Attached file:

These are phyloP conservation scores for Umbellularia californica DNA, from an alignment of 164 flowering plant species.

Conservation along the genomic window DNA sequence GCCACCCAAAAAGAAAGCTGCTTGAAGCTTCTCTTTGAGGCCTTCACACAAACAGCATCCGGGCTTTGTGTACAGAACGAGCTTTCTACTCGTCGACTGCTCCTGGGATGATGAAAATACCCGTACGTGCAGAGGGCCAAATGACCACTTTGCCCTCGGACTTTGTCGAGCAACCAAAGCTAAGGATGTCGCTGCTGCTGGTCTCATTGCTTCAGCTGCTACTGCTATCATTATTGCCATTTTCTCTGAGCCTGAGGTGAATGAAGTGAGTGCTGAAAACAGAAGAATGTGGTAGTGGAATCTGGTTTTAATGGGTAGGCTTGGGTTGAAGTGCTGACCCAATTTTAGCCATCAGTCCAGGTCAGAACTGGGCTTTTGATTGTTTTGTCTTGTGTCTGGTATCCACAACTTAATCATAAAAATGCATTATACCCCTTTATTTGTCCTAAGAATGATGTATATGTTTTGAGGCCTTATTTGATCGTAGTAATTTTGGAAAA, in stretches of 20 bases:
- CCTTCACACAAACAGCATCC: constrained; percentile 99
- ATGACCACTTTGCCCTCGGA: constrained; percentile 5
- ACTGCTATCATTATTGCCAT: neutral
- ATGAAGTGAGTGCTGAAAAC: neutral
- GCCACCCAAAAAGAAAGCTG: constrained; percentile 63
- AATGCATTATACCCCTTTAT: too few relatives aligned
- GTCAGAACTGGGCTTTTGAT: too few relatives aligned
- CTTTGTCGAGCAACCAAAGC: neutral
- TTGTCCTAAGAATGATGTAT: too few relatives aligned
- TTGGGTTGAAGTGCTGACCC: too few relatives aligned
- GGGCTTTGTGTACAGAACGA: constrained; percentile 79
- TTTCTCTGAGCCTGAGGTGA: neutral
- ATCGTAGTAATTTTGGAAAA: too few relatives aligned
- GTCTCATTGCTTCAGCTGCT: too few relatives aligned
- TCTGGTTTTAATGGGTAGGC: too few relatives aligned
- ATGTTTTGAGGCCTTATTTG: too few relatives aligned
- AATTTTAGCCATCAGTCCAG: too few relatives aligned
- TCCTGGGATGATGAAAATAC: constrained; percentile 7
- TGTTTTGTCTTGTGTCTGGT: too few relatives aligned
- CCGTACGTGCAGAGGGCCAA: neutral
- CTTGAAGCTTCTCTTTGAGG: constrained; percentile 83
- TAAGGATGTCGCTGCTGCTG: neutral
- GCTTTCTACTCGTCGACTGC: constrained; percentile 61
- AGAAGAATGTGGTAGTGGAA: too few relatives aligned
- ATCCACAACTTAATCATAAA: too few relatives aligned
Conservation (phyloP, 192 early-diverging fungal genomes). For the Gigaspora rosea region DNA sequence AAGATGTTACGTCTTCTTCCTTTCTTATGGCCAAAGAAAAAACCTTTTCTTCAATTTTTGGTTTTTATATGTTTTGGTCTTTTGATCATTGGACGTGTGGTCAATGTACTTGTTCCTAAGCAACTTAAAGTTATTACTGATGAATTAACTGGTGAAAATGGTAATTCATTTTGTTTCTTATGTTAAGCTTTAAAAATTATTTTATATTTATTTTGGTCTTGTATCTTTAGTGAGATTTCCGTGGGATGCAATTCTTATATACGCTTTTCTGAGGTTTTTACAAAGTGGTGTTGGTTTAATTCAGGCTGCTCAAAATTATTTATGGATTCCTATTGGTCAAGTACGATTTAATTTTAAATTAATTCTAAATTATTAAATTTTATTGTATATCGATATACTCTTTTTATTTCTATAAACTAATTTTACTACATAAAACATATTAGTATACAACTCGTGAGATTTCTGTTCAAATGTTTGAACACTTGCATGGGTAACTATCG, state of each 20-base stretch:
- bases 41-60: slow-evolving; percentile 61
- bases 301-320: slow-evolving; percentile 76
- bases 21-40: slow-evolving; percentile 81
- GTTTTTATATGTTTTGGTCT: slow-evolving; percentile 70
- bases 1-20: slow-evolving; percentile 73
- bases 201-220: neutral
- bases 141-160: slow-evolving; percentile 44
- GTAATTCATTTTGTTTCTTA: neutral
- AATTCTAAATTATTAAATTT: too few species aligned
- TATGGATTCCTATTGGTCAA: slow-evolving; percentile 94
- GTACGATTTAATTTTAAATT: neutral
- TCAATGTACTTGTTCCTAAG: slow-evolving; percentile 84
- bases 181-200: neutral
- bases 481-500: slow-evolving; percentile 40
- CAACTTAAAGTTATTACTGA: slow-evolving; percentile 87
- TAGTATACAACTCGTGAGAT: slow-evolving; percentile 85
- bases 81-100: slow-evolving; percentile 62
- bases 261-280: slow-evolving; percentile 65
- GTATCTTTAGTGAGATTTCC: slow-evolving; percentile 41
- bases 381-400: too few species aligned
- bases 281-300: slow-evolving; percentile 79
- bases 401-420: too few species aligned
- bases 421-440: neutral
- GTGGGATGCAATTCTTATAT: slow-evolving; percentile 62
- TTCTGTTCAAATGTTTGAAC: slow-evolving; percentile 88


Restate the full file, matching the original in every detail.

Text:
These are phyloP conservation scores for Umbellularia californica DNA, from an alignment of 164 flowering plant species.

Conservation along the genomic window DNA sequence GCCACCCAAAAAGAAAGCTGCTTGAAGCTTCTCTTTGAGGCCTTCACACAAACAGCATCCGGGCTTTGTGTACAGAACGAGCTTTCTACTCGTCGACTGCTCCTGGGATGATGAAAATACCCGTACGTGCAGAGGGCCAAATGACCACTTTGCCCTCGGACTTTGTCGAGCAACCAAAGCTAAGGATGTCGCTGCTGCTGGTCTCATTGCTTCAGCTGCTACTGCTATCATTATTGCCATTTTCTCTGAGCCTGAGGTGAATGAAGTGAGTGCTGAAAACAGAAGAATGTGGTAGTGGAATCTGGTTTTAATGGGTAGGCTTGGGTTGAAGTGCTGACCCAATTTTAGCCATCAGTCCAGGTCAGAACTGGGCTTTTGATTGTTTTGTCTTGTGTCTGGTATCCACAACTTAATCATAAAAATGCATTATACCCCTTTATTTGTCCTAAGAATGATGTATATGTTTTGAGGCCTTATTTGATCGTAGTAATTTTGGAAAA, in stretches of 20 bases:
- CCTTCACACAAACAGCATCC: constrained; percentile 99
- ATGACCACTTTGCCCTCGGA: constrained; percentile 5
- ACTGCTATCATTATTGCCAT: neutral
- ATGAAGTGAGTGCTGAAAAC: neutral
- GCCACCCAAAAAGAAAGCTG: constrained; percentile 63
- AATGCATTATACCCCTTTAT: too few relatives aligned
- GTCAGAACTGGGCTTTTGAT: too few relatives aligned
- CTTTGTCGAGCAACCAAAGC: neutral
- TTGTCCTAAGAATGATGTAT: too few relatives aligned
- TTGGGTTGAAGTGCTGACCC: too few relatives aligned
- GGGCTTTGTGTACAGAACGA: constrained; percentile 79
- TTTCTCTGAGCCTGAGGTGA: neutral
- ATCGTAGTAATTTTGGAAAA: too few relatives aligned
- GTCTCATTGCTTCAGCTGCT: too few relatives aligned
- TCTGGTTTTAATGGGTAGGC: too few relatives aligned
- ATGTTTTGAGGCCTTATTTG: too few relatives aligned
- AATTTTAGCCATCAGTCCAG: too few relatives aligned
- TCCTGGGATGATGAAAATAC: constrained; percentile 7
- TGTTTTGTCTTGTGTCTGGT: too few relatives aligned
- CCGTACGTGCAGAGGGCCAA: neutral
- CTTGAAGCTTCTCTTTGAGG: constrained; percentile 83
- TAAGGATGTCGCTGCTGCTG: neutral
- GCTTTCTACTCGTCGACTGC: constrained; percentile 61
- AGAAGAATGTGGTAGTGGAA: too few relatives aligned
- ATCCACAACTTAATCATAAA: too few relatives aligned
Conservation (phyloP, 192 early-diverging fungal genomes). For the Gigaspora rosea region DNA sequence AAGATGTTACGTCTTCTTCCTTTCTTATGGCCAAAGAAAAAACCTTTTCTTCAATTTTTGGTTTTTATATGTTTTGGTCTTTTGATCATTGGACGTGTGGTCAATGTACTTGTTCCTAAGCAACTTAAAGTTATTACTGATGAATTAACTGGTGAAAATGGTAATTCATTTTGTTTCTTATGTTAAGCTTTAAAAATTATTTTATATTTATTTTGGTCTTGTATCTTTAGTGAGATTTCCGTGGGATGCAATTCTTATATACGCTTTTCTGAGGTTTTTACAAAGTGGTGTTGGTTTAATTCAGGCTGCTCAAAATTATTTATGGATTCCTATTGGTCAAGTACGATTTAATTTTAAATTAATTCTAAATTATTAAATTTTATTGTATATCGATATACTCTTTTTATTTCTATAAACTAATTTTACTACATAAAACATATTAGTATACAACTCGTGAGATTTCTGTTCAAATGTTTGAACACTTGCATGGGTAACTATCG, state of each 20-base stretch:
- bases 41-60: slow-evolving; percentile 61
- bases 301-320: slow-evolving; percentile 76
- bases 21-40: slow-evolving; percentile 81
- GTTTTTATATGTTTTGGTCT: slow-evolving; percentile 70
- bases 1-20: slow-evolving; percentile 73
- bases 201-220: neutral
- bases 141-160: slow-evolving; percentile 44
- GTAATTCATTTTGTTTCTTA: neutral
- AATTCTAAATTATTAAATTT: too few species aligned
- TATGGATTCCTATTGGTCAA: slow-evolving; percentile 94
- GTACGATTTAATTTTAAATT: neutral
- TCAATGTACTTGTTCCTAAG: slow-evolving; percentile 84
- bases 181-200: neutral
- bases 481-500: slow-evolving; percentile 40
- CAACTTAAAGTTATTACTGA: slow-evolving; percentile 87
- TAGTATACAACTCGTGAGAT: slow-evolving; percentile 85
- bases 81-100: slow-evolving; percentile 62
- bases 261-280: slow-evolving; percentile 65
- GTATCTTTAGTGAGATTTCC: slow-evolving; percentile 41
- bases 381-400: too few species aligned
- bases 281-300: slow-evolving; percentile 79
- bases 401-420: too few species aligned
- bases 421-440: neutral
- GTGGGATGCAATTCTTATAT: slow-evolving; percentile 62
- TTCTGTTCAAATGTTTGAAC: slow-evolving; percentile 88